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Contributed by Frances Clark Cronin March 8, 2006

(Note from Frances:  Charles Monroe Anderson was the son of William Henry Anderson and Mary Ann Askew of Hinds County.  See the family bible and family sheet. He was born Nov 2, 1855 in Hinds County near Edwards.  After returning from his first trip to Texas he stayed in Mississippi and taught School for about 10 years then went back to Greenville, TX and farmed for 2 years then worked for the railroad.  So many of Southernors after the Civil War went to Texas.  I particularly liked his description of Texas and then his reasons for coming back to Mississippi.)


Lasting influence of Kind Act of a Railroad Conductor
      C.M. Anderson, who has the reputation of being one of the kindest and most accommodating railroad men in Greenville, gives the Herald the following entertaining personal reminiscence that made a lasting impression on his life:

     “Sometime during the month of January, 1875, Clem Wells, now of Oklahoma, and myself bought us a pair of horses and a wagon, and started overland from Edwards, Miss., to seek our fortune in what
seemed then the far off state of Texas.”

     “Our intention was to invest what we had in sheep after arriving in Texas and to graze them on the open ranges of the prairies.  To help us in herding and keeping them we brought four Negro boys along with us.  Lewis Johnson of the Beckham hotel force is one of these boys.”

     “High water in the Mississippi delta forced us to ship our outfit by rail from Vicksburg to Monroe, La.   The conductor of the train--a big, broad shouldered, huge mustached fellow--advised us to go back home, saying that we were too young to venture into a new country like west Texas.  We, of course thought he was mistaken. However, we were both pleased with the interest he had manifested in us and thanked him kindly for it.  I shall have occasion to speak of him later.”

     “After enjoying the pleasures and enduring the usual hardships incident to such a trip we pitched camp at last at our destination about one mile south of where Kingston now stands.  There were no
railroads here then and Greenville was almost small enough to be termed “A wide place in the road.”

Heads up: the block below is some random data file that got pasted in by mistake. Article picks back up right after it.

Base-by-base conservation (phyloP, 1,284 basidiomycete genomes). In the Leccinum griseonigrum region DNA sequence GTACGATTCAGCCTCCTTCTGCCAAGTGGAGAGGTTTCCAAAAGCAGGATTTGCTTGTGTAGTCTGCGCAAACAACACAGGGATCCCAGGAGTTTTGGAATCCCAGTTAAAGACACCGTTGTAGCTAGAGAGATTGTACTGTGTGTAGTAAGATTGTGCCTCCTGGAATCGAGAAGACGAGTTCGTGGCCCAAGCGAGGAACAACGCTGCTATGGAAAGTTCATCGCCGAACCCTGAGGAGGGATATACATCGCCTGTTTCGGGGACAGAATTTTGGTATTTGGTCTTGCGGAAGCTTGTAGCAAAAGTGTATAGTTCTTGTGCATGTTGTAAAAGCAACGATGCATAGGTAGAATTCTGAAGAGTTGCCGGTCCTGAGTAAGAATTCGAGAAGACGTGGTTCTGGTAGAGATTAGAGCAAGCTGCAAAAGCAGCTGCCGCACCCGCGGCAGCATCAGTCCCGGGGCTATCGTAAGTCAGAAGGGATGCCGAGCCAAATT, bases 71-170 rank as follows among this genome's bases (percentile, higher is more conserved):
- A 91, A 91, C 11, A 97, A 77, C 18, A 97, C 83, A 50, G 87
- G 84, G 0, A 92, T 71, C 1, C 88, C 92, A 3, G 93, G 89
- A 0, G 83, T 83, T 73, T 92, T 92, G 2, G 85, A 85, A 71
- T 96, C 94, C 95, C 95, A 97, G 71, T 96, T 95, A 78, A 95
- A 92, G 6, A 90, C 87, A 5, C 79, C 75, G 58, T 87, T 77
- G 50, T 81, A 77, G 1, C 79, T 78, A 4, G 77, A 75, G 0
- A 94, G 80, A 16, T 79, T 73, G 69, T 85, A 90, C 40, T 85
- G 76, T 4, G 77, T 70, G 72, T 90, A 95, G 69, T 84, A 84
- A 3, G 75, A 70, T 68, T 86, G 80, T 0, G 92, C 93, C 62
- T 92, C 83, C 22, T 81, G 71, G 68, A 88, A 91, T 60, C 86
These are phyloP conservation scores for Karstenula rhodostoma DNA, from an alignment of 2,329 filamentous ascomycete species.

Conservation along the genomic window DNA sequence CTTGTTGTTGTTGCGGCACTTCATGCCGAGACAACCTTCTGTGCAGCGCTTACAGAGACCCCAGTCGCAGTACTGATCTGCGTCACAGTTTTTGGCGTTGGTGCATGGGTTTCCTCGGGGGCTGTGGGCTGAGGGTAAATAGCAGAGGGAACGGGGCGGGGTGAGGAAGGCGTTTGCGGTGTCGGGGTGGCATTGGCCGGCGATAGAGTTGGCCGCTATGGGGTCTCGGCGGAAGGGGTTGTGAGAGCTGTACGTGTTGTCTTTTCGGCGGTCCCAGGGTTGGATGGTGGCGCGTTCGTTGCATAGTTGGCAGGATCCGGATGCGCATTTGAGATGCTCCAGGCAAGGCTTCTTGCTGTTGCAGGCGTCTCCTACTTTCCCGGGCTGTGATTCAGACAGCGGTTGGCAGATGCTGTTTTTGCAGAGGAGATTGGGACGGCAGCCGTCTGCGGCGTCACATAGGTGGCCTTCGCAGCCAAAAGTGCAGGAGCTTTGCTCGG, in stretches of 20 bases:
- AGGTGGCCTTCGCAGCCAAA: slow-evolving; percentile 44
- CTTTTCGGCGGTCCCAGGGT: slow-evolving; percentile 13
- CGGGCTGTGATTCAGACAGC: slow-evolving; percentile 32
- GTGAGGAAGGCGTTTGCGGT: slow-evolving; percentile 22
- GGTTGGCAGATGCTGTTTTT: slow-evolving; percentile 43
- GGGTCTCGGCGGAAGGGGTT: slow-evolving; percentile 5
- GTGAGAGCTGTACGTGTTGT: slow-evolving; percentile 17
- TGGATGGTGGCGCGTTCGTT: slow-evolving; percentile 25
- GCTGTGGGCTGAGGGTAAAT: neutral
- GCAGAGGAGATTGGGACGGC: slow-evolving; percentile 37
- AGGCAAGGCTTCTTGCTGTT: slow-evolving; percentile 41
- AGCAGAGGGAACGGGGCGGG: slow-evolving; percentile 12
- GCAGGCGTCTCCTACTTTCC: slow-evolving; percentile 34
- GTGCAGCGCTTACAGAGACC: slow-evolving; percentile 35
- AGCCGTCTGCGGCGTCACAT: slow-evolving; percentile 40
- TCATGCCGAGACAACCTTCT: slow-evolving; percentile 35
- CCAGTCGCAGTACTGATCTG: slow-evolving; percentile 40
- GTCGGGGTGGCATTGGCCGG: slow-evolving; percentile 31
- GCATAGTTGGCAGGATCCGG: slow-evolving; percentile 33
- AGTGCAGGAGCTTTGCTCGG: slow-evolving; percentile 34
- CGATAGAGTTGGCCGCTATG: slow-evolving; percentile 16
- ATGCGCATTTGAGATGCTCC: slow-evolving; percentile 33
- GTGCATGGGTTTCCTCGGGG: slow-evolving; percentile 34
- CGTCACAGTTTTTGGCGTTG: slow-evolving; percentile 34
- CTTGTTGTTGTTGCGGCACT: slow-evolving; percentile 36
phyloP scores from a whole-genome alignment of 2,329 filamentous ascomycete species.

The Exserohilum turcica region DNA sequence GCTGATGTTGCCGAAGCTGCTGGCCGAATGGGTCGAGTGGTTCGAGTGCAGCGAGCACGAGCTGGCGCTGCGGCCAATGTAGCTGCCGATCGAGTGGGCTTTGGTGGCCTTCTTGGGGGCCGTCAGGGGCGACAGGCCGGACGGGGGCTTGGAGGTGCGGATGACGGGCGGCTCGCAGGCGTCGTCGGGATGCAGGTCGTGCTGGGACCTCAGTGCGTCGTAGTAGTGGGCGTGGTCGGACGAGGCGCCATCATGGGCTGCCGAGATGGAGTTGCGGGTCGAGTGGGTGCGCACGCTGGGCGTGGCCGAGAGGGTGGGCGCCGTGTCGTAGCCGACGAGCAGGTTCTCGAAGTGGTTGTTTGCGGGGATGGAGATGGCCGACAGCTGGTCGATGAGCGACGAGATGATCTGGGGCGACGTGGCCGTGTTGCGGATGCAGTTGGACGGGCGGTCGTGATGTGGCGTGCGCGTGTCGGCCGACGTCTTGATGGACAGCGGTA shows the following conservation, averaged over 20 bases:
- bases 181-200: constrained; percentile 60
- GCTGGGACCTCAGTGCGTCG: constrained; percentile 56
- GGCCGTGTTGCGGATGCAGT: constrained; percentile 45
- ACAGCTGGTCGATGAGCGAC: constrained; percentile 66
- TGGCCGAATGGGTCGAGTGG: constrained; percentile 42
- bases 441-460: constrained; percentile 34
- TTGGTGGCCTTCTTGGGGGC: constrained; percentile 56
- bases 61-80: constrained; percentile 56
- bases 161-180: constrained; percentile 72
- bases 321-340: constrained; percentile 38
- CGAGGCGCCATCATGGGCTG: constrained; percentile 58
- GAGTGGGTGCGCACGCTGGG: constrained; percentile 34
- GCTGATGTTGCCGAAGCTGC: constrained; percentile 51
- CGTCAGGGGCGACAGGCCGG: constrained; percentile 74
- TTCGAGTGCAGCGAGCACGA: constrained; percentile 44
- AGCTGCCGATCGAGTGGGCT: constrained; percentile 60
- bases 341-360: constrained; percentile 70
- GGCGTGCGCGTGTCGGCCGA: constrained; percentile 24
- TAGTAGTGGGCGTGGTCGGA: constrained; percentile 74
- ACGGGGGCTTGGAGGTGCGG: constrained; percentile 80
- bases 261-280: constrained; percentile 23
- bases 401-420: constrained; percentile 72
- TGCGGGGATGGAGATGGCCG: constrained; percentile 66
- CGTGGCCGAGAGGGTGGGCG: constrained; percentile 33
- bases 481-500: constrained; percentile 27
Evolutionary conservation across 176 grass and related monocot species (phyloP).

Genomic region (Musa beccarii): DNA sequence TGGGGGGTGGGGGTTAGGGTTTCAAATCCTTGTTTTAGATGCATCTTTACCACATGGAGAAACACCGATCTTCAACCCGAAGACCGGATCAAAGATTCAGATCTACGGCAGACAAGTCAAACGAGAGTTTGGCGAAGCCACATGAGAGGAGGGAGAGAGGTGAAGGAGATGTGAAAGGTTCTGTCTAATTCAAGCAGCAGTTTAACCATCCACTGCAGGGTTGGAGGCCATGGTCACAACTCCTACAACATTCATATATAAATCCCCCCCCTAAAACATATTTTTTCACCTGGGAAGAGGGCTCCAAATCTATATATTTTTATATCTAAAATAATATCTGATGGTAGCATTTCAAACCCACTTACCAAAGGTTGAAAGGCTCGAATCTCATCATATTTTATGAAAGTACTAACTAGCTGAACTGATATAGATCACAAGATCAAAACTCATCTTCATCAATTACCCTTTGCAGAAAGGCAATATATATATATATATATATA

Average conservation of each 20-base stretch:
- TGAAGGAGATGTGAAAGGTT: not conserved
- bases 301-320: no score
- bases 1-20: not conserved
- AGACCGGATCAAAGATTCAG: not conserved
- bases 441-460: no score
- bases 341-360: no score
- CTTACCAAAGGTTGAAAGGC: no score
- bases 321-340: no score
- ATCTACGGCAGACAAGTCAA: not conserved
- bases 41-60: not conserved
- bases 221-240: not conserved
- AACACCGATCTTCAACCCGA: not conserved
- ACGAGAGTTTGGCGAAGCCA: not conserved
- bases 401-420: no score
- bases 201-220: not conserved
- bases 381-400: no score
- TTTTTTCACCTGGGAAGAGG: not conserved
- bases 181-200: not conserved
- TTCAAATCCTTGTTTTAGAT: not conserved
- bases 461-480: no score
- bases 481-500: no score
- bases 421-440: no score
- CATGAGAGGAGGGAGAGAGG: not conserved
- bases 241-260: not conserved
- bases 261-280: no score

“Riding over the country and looking at it I felt disappointed and somewhat discouraged.  Only those who were raised near broad rivers in heavily timbered countries, with high hills and intervening
valleys, can understand how the silence, the loneliness and the monotony of the prairies, covered as they were at that time with vast stretches of dead grass, with here and there a stunted, leafless bush, depressed and disheartened me.”

     “This depression was so intensified a few weeks later by personal injuries received by me as a result of my horse falling under me while running at full speed, that I resolved to return to Mississippi.  Accordingly in company with one of the Negro boys mentioned as soon as I was able to ride horseback, we made the start on the return journey.”

     “I had left the bulk of what money had in Mississippi, and of that I brought with me to Texas I had only $50.00 left.  This was hardly enough to take the two horses, the Negro boy and myself through, but it took too long a time then to get money transmitted to this part of Texas to think of writing for more and waiting for it to come.  So i resolved to economize by hurrying through.”

     “When I reached Monroe, La., about 7 o’clock one evening I found that I had just money enough left to pay for our night’s lodging there an the passage by rail (the water was high) to Vicksburg.

Finding that by hurrying I might yet make the train ( there was but one a day) I rushed the stock to the depot and went to see the agent.  Hurriedly and apologetically explaining to him that I was a boy returning home from Texas; was hurt and anxious not to be detained; that my tardiness in reaching the depot was altogether due to the hotel keepers failure to wake me as he had promised, and that
if I could not get off then I should have to wait in monroe until I could get more money from home.  I asked him to arranged for the train to take me.”

     “I shall never forget his cold indifference and the utter absence of sympathy in the tone of his voice as he answered: “ I can’t help it; it isn’t my fault that you are late.”  i turned away, vexed beyond expression and uncertain what to do.  Just then looking in the direction of the train I saw the big conductor who brought us over standing on the rear platform of the caboose.  i lost no time in
hurrying over to him, and explaining my predicament just as i had to the agent.  After a little hesitation caused by the delay it would occasion, he told me to hurry my horses to the stock chute, and he would switch me a car to it for them.  So after all, through this bighearted man’s kindness I was saved serious trouble.  The incident impressed me deeply, and years afterwards when I returned to Texas and entered the railroad service myself whenever a belated traveler appeared, asking me hurriedly to check his baggage or to sell him a ticket, the memory of that heartless agent’s treatment of me in Monroe, La., and the kindness of the big conductor always caused me to ask no questions, and cheerfully help him out if I coould possibly do it.  Our own big Ed Stivers reminds me of that conductor in many regards.

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